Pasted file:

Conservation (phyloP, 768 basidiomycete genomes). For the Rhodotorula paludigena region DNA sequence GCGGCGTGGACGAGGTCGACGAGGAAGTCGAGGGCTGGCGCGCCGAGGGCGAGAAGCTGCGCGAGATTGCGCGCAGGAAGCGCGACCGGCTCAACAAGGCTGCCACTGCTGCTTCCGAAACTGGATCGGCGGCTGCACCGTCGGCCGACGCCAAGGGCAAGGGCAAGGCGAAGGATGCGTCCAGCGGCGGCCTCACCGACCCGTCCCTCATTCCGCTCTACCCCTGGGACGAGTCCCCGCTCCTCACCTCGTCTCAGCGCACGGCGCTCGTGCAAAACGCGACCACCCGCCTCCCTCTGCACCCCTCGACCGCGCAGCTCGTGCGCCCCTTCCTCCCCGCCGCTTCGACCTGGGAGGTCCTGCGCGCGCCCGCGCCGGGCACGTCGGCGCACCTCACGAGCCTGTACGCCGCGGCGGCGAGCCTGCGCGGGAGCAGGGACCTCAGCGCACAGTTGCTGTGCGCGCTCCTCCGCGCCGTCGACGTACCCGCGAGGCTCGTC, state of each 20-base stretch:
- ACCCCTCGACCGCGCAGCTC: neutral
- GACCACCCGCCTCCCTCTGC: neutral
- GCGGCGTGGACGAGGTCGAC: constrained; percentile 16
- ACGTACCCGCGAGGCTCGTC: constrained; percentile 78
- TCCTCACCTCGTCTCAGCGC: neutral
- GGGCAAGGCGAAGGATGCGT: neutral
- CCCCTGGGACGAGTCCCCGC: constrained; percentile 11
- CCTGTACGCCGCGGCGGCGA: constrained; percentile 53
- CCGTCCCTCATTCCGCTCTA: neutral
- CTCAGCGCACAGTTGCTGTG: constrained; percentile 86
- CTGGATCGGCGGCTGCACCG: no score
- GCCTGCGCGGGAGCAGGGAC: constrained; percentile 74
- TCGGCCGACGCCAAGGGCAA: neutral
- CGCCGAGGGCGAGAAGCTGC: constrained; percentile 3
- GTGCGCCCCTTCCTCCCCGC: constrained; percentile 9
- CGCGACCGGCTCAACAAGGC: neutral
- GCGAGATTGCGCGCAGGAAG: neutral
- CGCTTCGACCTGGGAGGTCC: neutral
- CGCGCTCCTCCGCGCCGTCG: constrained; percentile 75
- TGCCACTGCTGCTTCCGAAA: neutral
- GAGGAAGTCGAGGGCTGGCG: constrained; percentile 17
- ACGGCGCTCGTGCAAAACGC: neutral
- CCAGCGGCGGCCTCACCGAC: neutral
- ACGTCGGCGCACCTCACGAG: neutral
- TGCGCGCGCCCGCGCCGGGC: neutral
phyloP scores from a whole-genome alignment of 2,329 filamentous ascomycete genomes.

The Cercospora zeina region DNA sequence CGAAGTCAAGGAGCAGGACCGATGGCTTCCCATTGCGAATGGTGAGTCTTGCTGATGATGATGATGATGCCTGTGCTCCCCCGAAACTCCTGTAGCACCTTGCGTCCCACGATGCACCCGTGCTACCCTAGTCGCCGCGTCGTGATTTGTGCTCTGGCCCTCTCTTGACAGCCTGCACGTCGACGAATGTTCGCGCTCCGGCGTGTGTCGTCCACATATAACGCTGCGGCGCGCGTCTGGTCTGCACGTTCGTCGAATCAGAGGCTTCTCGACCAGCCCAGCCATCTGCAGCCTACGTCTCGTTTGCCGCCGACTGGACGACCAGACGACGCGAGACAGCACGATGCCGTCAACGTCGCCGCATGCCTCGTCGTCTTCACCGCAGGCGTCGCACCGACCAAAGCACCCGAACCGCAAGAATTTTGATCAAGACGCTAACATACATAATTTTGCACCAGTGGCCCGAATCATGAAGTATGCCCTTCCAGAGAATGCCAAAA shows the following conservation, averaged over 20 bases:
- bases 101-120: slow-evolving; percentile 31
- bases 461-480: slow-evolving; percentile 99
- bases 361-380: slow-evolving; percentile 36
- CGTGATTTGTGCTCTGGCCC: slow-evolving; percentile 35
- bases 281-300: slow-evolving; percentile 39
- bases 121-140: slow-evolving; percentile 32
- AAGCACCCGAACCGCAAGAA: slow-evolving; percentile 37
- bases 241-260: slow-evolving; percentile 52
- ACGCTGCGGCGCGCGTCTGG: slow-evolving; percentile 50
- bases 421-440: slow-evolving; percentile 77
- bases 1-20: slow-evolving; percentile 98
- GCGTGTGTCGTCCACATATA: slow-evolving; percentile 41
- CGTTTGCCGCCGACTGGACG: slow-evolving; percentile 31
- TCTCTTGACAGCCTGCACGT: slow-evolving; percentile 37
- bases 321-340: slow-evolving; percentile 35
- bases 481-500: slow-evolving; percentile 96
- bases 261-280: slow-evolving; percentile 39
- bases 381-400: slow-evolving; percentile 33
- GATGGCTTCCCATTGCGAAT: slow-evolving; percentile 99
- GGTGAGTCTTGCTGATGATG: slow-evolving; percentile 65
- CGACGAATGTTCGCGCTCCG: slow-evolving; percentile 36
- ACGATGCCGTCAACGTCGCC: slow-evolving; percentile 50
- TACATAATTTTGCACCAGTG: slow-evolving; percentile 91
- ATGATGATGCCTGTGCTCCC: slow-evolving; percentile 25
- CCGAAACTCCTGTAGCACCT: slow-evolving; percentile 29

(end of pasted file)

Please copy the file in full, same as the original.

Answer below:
Conservation (phyloP, 768 basidiomycete genomes). For the Rhodotorula paludigena region DNA sequence GCGGCGTGGACGAGGTCGACGAGGAAGTCGAGGGCTGGCGCGCCGAGGGCGAGAAGCTGCGCGAGATTGCGCGCAGGAAGCGCGACCGGCTCAACAAGGCTGCCACTGCTGCTTCCGAAACTGGATCGGCGGCTGCACCGTCGGCCGACGCCAAGGGCAAGGGCAAGGCGAAGGATGCGTCCAGCGGCGGCCTCACCGACCCGTCCCTCATTCCGCTCTACCCCTGGGACGAGTCCCCGCTCCTCACCTCGTCTCAGCGCACGGCGCTCGTGCAAAACGCGACCACCCGCCTCCCTCTGCACCCCTCGACCGCGCAGCTCGTGCGCCCCTTCCTCCCCGCCGCTTCGACCTGGGAGGTCCTGCGCGCGCCCGCGCCGGGCACGTCGGCGCACCTCACGAGCCTGTACGCCGCGGCGGCGAGCCTGCGCGGGAGCAGGGACCTCAGCGCACAGTTGCTGTGCGCGCTCCTCCGCGCCGTCGACGTACCCGCGAGGCTCGTC, state of each 20-base stretch:
- ACCCCTCGACCGCGCAGCTC: neutral
- GACCACCCGCCTCCCTCTGC: neutral
- GCGGCGTGGACGAGGTCGAC: constrained; percentile 16
- ACGTACCCGCGAGGCTCGTC: constrained; percentile 78
- TCCTCACCTCGTCTCAGCGC: neutral
- GGGCAAGGCGAAGGATGCGT: neutral
- CCCCTGGGACGAGTCCCCGC: constrained; percentile 11
- CCTGTACGCCGCGGCGGCGA: constrained; percentile 53
- CCGTCCCTCATTCCGCTCTA: neutral
- CTCAGCGCACAGTTGCTGTG: constrained; percentile 86
- CTGGATCGGCGGCTGCACCG: no score
- GCCTGCGCGGGAGCAGGGAC: constrained; percentile 74
- TCGGCCGACGCCAAGGGCAA: neutral
- CGCCGAGGGCGAGAAGCTGC: constrained; percentile 3
- GTGCGCCCCTTCCTCCCCGC: constrained; percentile 9
- CGCGACCGGCTCAACAAGGC: neutral
- GCGAGATTGCGCGCAGGAAG: neutral
- CGCTTCGACCTGGGAGGTCC: neutral
- CGCGCTCCTCCGCGCCGTCG: constrained; percentile 75
- TGCCACTGCTGCTTCCGAAA: neutral
- GAGGAAGTCGAGGGCTGGCG: constrained; percentile 17
- ACGGCGCTCGTGCAAAACGC: neutral
- CCAGCGGCGGCCTCACCGAC: neutral
- ACGTCGGCGCACCTCACGAG: neutral
- TGCGCGCGCCCGCGCCGGGC: neutral
phyloP scores from a whole-genome alignment of 2,329 filamentous ascomycete genomes.

The Cercospora zeina region DNA sequence CGAAGTCAAGGAGCAGGACCGATGGCTTCCCATTGCGAATGGTGAGTCTTGCTGATGATGATGATGATGCCTGTGCTCCCCCGAAACTCCTGTAGCACCTTGCGTCCCACGATGCACCCGTGCTACCCTAGTCGCCGCGTCGTGATTTGTGCTCTGGCCCTCTCTTGACAGCCTGCACGTCGACGAATGTTCGCGCTCCGGCGTGTGTCGTCCACATATAACGCTGCGGCGCGCGTCTGGTCTGCACGTTCGTCGAATCAGAGGCTTCTCGACCAGCCCAGCCATCTGCAGCCTACGTCTCGTTTGCCGCCGACTGGACGACCAGACGACGCGAGACAGCACGATGCCGTCAACGTCGCCGCATGCCTCGTCGTCTTCACCGCAGGCGTCGCACCGACCAAAGCACCCGAACCGCAAGAATTTTGATCAAGACGCTAACATACATAATTTTGCACCAGTGGCCCGAATCATGAAGTATGCCCTTCCAGAGAATGCCAAAA shows the following conservation, averaged over 20 bases:
- bases 101-120: slow-evolving; percentile 31
- bases 461-480: slow-evolving; percentile 99
- bases 361-380: slow-evolving; percentile 36
- CGTGATTTGTGCTCTGGCCC: slow-evolving; percentile 35
- bases 281-300: slow-evolving; percentile 39
- bases 121-140: slow-evolving; percentile 32
- AAGCACCCGAACCGCAAGAA: slow-evolving; percentile 37
- bases 241-260: slow-evolving; percentile 52
- ACGCTGCGGCGCGCGTCTGG: slow-evolving; percentile 50
- bases 421-440: slow-evolving; percentile 77
- bases 1-20: slow-evolving; percentile 98
- GCGTGTGTCGTCCACATATA: slow-evolving; percentile 41
- CGTTTGCCGCCGACTGGACG: slow-evolving; percentile 31
- TCTCTTGACAGCCTGCACGT: slow-evolving; percentile 37
- bases 321-340: slow-evolving; percentile 35
- bases 481-500: slow-evolving; percentile 96
- bases 261-280: slow-evolving; percentile 39
- bases 381-400: slow-evolving; percentile 33
- GATGGCTTCCCATTGCGAAT: slow-evolving; percentile 99
- GGTGAGTCTTGCTGATGATG: slow-evolving; percentile 65
- CGACGAATGTTCGCGCTCCG: slow-evolving; percentile 36
- ACGATGCCGTCAACGTCGCC: slow-evolving; percentile 50
- TACATAATTTTGCACCAGTG: slow-evolving; percentile 91
- ATGATGATGCCTGTGCTCCC: slow-evolving; percentile 25
- CCGAAACTCCTGTAGCACCT: slow-evolving; percentile 29